So I organized a few guidelines that had helped me along the way:

1. Trust yourself – All women are designed from birth to be mothers. We have all the physical and psychological apparatus for this role. Be confident that you can do this. Mostly what your child needs is you and you to be there. So, don´t worry, you can do it.

2. Be organized – Make sure you have what you will need at hand before you need it. This means that if you have a small baby, you need his changer ready with diapers and clean clothes at all times. When you bathe him, his towel and cosmetics have to be in place. When you are going to cook, you need the food there. Prepare all you need when the baby is sleeping. Make sure everything is in order.

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Does Your Food Budget Dictate Your Nutrition?

A few weeks back two women who I really respect were having a discussion about making healthy food choices.  As far as I know, they are both stay-at-home moms trying to support their families on one salary.

One was raised in a single parent home and one was a single mom herself not too long ago.  I tell you all this just to say that both of these women have had unique life experiences.  Their discussion centered around whether you could be poor and still eat healthy food, or if being poor meant that you could not afford to eat healthily. Obviously, they both had different opinions.

Both acknowledged it was difficult, but they differed on how possible it was to not have money and still eat healthily.

Then today, I came up with this article saying that healthy food is a privilege of the rich. it’s not what GED students as myself want to hear! I saved some money because together with my friend Michael we followed online GED classes (that I highly recommend), but I am far from being rich!

And it made me think of their discussion all over again. Are those who have a lower socioeconomic level destined to not be able to access healthy nutrition?

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Sign of the times

There’s thousands of dollars worth of entertainment for my little darlings sitting on shelves and strewn across the floors of our house – planes, trains and automobiles, musical instruments, blocks, balls, and bats – you name it, we probably have it.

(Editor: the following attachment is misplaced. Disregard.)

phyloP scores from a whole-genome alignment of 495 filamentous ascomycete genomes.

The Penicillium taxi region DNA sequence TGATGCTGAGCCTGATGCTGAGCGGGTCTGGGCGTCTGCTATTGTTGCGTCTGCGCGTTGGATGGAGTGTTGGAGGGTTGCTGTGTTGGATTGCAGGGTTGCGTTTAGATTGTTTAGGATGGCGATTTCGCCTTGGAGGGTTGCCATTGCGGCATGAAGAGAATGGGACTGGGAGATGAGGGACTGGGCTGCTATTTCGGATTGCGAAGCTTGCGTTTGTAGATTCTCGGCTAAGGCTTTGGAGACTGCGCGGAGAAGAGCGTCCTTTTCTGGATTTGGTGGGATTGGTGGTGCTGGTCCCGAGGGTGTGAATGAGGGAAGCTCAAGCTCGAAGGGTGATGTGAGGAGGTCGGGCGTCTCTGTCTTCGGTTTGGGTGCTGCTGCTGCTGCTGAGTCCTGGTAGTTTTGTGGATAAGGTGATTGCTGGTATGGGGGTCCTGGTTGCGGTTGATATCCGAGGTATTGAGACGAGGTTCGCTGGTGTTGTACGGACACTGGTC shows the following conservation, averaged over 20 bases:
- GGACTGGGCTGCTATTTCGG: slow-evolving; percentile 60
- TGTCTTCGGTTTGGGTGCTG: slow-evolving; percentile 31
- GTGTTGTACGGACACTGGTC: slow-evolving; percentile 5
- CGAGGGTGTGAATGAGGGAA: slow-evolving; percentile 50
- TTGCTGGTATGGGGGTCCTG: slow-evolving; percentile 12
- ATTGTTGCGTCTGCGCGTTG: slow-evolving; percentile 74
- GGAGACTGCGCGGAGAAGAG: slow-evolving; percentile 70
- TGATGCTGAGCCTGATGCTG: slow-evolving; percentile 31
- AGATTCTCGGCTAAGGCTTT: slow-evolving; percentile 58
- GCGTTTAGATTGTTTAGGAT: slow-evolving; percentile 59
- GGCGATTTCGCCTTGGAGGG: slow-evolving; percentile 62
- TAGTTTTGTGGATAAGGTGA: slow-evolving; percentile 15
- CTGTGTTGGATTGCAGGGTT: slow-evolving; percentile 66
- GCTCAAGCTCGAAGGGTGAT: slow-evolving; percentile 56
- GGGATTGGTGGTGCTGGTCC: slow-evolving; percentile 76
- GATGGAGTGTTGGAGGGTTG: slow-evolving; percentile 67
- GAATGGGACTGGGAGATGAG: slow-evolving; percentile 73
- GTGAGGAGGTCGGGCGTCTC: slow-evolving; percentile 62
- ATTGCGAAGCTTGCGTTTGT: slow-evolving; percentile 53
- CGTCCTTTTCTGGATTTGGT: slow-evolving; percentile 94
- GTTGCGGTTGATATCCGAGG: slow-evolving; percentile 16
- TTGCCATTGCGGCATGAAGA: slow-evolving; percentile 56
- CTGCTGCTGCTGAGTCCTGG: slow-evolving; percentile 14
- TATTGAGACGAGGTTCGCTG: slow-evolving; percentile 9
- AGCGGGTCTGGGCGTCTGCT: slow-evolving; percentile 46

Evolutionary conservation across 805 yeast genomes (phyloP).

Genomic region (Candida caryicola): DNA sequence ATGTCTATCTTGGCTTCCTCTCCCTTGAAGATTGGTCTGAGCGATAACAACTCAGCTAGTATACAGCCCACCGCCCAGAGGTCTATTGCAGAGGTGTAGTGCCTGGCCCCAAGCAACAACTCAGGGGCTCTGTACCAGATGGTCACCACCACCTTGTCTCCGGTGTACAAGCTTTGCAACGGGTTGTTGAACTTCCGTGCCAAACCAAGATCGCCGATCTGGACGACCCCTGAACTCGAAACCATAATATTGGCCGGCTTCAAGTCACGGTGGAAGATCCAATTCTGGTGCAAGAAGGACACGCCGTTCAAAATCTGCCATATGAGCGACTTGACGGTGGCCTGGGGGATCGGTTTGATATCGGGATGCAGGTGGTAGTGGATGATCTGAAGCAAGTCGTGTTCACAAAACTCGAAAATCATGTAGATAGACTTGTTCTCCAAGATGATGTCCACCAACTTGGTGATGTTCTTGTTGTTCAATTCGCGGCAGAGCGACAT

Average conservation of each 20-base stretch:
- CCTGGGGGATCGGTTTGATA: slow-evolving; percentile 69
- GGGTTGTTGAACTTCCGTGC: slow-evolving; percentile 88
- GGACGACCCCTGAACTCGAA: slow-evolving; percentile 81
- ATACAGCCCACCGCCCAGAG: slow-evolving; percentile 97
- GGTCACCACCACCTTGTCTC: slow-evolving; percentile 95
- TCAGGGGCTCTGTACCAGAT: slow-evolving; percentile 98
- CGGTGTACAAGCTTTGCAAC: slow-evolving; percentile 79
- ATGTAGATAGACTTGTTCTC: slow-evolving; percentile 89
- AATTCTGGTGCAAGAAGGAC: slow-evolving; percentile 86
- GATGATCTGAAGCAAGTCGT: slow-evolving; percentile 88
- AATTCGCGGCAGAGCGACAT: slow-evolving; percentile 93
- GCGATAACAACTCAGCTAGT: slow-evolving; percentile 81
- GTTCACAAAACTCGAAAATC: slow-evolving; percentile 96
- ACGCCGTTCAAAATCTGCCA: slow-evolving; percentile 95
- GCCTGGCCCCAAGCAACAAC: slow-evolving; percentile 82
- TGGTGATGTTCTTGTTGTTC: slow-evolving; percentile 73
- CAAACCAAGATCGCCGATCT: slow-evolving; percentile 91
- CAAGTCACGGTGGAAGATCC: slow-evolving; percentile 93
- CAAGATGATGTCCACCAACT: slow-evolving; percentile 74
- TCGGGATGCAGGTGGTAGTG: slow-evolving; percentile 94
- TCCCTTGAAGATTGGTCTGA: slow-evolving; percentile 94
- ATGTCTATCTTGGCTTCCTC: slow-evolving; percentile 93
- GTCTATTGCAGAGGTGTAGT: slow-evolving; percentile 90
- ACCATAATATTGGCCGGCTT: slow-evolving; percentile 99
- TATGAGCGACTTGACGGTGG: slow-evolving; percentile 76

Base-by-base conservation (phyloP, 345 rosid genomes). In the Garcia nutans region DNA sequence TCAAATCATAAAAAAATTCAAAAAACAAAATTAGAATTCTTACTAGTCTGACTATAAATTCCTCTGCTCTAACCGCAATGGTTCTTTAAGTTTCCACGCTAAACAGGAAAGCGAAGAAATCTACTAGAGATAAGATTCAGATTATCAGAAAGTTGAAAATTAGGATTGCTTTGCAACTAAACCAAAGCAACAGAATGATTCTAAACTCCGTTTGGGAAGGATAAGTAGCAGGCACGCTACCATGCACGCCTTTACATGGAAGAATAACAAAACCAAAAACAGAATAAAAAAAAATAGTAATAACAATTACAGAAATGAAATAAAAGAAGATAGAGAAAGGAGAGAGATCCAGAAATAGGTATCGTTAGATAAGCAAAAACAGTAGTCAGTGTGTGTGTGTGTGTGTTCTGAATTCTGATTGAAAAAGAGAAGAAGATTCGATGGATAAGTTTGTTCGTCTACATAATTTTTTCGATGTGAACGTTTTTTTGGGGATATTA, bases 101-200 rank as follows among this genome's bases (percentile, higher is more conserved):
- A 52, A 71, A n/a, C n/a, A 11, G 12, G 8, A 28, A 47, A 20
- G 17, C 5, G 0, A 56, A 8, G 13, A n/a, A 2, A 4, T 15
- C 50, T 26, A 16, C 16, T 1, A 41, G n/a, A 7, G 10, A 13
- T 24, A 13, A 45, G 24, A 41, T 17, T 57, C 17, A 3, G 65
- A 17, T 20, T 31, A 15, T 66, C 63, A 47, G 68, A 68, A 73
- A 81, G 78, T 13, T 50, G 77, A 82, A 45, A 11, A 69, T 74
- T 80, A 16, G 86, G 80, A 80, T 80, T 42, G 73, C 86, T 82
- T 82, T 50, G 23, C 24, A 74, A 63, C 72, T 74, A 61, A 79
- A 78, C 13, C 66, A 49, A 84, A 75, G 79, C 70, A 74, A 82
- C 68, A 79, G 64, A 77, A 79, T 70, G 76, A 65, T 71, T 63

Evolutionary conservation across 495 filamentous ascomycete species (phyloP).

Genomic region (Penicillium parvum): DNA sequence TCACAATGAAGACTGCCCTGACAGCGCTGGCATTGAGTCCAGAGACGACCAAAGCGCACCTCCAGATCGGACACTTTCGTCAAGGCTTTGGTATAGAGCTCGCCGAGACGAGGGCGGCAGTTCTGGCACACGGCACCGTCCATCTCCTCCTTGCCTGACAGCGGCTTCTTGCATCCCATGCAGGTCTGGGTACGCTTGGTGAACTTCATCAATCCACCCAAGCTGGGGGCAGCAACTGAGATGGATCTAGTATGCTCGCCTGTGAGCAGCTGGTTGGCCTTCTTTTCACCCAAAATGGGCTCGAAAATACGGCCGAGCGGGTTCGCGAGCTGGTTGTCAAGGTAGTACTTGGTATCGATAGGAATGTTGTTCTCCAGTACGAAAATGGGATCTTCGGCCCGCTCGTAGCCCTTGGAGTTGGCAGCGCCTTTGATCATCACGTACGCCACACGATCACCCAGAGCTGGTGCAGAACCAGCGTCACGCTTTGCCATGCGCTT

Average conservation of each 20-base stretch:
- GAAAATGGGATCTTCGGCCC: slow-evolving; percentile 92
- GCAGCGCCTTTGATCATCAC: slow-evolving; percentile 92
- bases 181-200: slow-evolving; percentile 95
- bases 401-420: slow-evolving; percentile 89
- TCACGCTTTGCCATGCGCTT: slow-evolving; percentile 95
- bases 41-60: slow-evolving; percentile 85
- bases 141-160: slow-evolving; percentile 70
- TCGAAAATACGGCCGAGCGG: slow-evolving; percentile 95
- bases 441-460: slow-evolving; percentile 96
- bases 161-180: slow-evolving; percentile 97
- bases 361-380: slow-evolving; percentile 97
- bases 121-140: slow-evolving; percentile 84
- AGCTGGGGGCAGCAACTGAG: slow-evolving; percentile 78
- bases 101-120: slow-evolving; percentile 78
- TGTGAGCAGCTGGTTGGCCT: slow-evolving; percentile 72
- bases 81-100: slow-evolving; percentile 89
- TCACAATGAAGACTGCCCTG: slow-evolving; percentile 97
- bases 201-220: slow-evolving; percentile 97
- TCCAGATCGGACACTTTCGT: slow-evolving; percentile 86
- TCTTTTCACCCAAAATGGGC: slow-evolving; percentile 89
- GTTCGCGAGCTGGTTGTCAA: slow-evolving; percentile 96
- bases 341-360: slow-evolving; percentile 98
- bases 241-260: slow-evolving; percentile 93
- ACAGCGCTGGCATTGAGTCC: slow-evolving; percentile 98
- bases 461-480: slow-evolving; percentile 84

The loudest, flashiest toys are the most seductive, all dolled up in their primary colors, those sluts. Julia has this piano that, unless it’s turned off, will suddenly start blinking and screaming out of nowhere.

Dave and I are convinced that the manufacturer secretly set it to start randomly playing on its own in order to lure our children to it, who suck the battery juice from it and force us to go buy more goddamn batteries, which, in turn, makes us wonder why the f*** we haven’t invested in battery stock already.

I didn’t have toys like these when I was a kid. I had crayons and paper, a colander and a kitchen sink full of water and my mom’s pantyhose that I put on my head and pretended the legs were actually my long, flowing locks of hair.

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Changing strategy to stop spoiling my kid

There are many valid reasons for this to happen: I´m a newbie at taking care of a kid (I only held a baby for the first time when I was pregnant and I simply was never around any kid before), I´m very soft and easy to bend in any relationship (it pisses me off my ability to be submissive), and the strongest one must be the fact that I´m really doing it all by myself (no family nearby, and changing countries twice in five years didn´t help much in the support system department).